JEP 186: Collection Literals

Tom Hawtin tom.hawtin at
Thu Jan 23 10:11:58 PST 2014

[These are my own opinions.]

Pure library vs language+library implementation. I think there's two 
aspects here.

Current bytecode for varargs is quite verbose, and the JVM has issues 
with long bytecode. Though this could be treated as an orthogonal issue 
or ignored.

The other aspect is syntax.

import static java.util.Lists.list;
     List<Thing> things = list(x, y, z);


     List<Thing> things = [x, y, z]

I think the latter is significantly cleaner and removes duplication. 
(Type of collection literal is based on the target type.)

For maps this is more clear cut.

import static;
import static java.util.Maps.entry;
     Map<Key,Value> things = map(entry(k, v), entry(l, w), entry(m, x));


     Map<Key,Value> things = [[k, v], [l, w], [m, x]]

This works out due to the benefits of static [target] typing.

Assuming general, the syntax above would need some kind of language 
addition to the type. (A static field is not enough.) Perhaps something 
based on constructor syntax:

public interface List<T> ... {
     List[T... values] {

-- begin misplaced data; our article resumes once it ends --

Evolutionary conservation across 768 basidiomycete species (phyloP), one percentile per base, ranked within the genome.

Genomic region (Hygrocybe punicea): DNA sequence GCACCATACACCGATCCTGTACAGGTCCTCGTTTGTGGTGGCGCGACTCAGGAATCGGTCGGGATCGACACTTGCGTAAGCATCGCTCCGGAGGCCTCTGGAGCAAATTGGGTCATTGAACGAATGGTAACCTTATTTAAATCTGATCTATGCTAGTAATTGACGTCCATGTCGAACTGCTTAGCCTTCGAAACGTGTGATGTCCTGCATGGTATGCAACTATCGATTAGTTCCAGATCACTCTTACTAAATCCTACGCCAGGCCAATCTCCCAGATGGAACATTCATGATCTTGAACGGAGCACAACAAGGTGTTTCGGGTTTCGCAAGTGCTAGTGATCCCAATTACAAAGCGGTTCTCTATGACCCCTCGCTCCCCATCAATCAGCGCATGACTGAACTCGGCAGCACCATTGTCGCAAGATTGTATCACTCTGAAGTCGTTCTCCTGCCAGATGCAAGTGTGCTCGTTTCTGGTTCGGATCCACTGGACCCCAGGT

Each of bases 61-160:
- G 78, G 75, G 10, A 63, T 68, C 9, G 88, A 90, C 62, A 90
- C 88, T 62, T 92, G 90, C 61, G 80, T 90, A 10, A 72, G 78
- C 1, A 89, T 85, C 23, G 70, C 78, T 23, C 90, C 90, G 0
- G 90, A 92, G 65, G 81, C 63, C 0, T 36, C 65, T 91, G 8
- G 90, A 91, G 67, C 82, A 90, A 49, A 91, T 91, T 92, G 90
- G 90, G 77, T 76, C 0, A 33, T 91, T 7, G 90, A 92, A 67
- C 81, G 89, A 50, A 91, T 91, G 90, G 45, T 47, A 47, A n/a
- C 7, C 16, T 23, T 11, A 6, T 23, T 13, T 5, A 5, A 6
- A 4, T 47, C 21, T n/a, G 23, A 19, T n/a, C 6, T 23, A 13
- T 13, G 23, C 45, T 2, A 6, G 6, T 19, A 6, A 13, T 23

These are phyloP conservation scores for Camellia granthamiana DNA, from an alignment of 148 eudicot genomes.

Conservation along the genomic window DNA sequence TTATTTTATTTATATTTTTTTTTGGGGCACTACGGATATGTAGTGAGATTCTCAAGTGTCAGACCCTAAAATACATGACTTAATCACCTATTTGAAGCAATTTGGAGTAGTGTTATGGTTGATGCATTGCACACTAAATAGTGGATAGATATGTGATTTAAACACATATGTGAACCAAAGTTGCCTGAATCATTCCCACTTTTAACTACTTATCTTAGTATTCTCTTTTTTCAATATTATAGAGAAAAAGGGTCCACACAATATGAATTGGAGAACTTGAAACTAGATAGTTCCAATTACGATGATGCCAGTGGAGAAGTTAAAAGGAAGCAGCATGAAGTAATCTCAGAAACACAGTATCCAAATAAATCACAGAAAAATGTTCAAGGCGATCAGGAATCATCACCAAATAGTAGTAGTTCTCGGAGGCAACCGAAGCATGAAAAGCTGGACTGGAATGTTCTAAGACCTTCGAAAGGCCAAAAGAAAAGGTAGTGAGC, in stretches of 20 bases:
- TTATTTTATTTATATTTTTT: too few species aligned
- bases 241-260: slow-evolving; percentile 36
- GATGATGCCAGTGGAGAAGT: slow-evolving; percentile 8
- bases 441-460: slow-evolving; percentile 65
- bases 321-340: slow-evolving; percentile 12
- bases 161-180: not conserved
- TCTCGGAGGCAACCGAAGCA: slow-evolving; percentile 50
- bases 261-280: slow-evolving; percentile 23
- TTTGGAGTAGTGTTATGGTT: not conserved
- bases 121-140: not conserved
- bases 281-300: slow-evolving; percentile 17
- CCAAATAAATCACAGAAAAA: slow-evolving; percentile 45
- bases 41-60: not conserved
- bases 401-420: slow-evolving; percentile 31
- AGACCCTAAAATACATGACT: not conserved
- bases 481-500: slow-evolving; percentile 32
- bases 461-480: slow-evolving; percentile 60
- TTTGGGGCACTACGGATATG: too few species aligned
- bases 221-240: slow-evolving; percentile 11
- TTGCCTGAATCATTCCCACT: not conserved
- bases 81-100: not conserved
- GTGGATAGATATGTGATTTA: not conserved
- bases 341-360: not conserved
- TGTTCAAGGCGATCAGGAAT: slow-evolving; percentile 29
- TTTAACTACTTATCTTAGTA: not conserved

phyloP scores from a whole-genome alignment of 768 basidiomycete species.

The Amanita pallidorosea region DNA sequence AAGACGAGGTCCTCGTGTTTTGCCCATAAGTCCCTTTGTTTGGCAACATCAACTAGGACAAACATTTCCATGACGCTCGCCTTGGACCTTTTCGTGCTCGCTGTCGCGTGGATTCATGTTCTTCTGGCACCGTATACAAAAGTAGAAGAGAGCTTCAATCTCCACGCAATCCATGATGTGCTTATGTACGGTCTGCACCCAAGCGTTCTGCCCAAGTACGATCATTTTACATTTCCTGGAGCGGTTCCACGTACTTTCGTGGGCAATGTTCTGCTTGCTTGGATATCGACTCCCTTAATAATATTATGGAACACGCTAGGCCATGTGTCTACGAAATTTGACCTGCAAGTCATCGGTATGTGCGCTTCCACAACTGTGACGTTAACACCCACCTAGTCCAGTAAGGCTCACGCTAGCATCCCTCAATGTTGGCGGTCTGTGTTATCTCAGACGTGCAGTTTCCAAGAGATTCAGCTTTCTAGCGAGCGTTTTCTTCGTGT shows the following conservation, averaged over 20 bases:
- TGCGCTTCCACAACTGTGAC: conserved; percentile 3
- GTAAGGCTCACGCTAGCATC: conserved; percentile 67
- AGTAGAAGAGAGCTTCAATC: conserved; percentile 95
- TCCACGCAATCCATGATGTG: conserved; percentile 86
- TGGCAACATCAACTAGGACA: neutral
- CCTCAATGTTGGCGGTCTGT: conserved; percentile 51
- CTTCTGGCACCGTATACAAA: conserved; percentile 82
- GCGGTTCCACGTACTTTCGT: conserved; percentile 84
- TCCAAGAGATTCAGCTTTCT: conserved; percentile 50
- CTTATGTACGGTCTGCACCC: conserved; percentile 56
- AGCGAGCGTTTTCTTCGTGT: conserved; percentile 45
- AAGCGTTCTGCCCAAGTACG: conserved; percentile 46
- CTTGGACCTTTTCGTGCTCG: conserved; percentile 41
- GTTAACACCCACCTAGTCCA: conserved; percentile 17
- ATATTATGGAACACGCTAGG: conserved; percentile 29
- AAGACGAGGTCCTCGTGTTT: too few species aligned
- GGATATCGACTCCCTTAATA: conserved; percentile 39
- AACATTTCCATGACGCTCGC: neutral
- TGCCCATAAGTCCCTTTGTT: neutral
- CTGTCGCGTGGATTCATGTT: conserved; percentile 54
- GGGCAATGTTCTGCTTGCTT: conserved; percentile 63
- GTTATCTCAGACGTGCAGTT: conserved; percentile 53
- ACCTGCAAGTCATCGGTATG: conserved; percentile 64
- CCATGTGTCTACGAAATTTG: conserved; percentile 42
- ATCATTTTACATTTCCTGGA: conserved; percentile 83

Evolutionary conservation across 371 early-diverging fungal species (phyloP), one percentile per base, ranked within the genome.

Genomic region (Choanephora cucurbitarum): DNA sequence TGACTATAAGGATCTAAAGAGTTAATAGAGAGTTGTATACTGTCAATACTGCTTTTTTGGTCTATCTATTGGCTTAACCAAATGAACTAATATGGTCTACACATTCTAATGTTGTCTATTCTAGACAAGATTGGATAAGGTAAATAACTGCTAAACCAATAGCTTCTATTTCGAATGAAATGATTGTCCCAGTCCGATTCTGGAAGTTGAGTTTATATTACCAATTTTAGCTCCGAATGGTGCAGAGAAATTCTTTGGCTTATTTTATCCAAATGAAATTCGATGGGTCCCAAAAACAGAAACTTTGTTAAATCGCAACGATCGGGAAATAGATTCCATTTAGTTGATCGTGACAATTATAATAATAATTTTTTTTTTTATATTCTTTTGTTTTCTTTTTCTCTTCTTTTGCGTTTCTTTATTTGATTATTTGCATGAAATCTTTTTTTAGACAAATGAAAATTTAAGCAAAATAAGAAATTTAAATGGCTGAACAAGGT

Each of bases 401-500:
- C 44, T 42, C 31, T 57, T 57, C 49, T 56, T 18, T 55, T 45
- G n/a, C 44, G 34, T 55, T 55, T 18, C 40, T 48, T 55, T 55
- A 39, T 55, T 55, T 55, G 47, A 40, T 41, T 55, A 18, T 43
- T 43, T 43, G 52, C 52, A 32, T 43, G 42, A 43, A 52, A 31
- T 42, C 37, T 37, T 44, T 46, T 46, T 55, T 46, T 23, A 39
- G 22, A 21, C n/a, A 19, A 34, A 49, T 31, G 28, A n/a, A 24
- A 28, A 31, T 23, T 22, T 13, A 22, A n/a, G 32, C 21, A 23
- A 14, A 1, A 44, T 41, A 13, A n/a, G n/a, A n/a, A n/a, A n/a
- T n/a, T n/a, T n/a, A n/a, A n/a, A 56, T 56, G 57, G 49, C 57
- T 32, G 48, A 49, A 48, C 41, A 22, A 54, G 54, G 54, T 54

values.length==0 ? Collections.emptyList() :
             values.length==1 ? new SingletonImmutableList<>(value[0]) :
                                new ImmutableList<>(values);

Whilst we are in this area, we still have a lot of redundancy 
constructing objects where the type is 90% obvious. As in:

     List<Thing> things = new ArrayList<>();

should be:

     List<Thing> things = new();


     List<Thing> things = {};

Moving on. There are broadly two security/robustness problems that come 
up with collections and arrays.

Firstly, when a collection is passed between objects it requires an 
explicit copy as the receiver cannot trust that it wont be subsequently 
mutated or has a non-default implementation. java.util collection types 
are bad when they leak into parameters. Immutability makes collections 
safe-by-default for this aspect.

Secondly, collections and arrays may behave badly with respect to 
equality (including hashCode and compareTo). Unfortunately there is 
tradition of not making equals and hashCode final for reference types 
(particularly in interfaces). As the like of List.indexOf mandate use of 
equals we need to switch to non-complying implementations 
(IdentityArrayList) to keep safe. It may therefore, make sense to be 
able to select default implementation type on type of "generic argument".

     Set<String> strs = [ "str" ]; // an ImmutableHastSet
     Set<JWindow> windows = [ window ]; // an IdentityImmutableHashSet

Also applies to Comparable, so may have ImmutableTreeHashSet<String> 
(guaranteed O(log n) worst-case sustained performance).

Subclassable or otherwise mutable value types are a basket case. Nothing 
can be done for them, other than an assisted @Deprecated.


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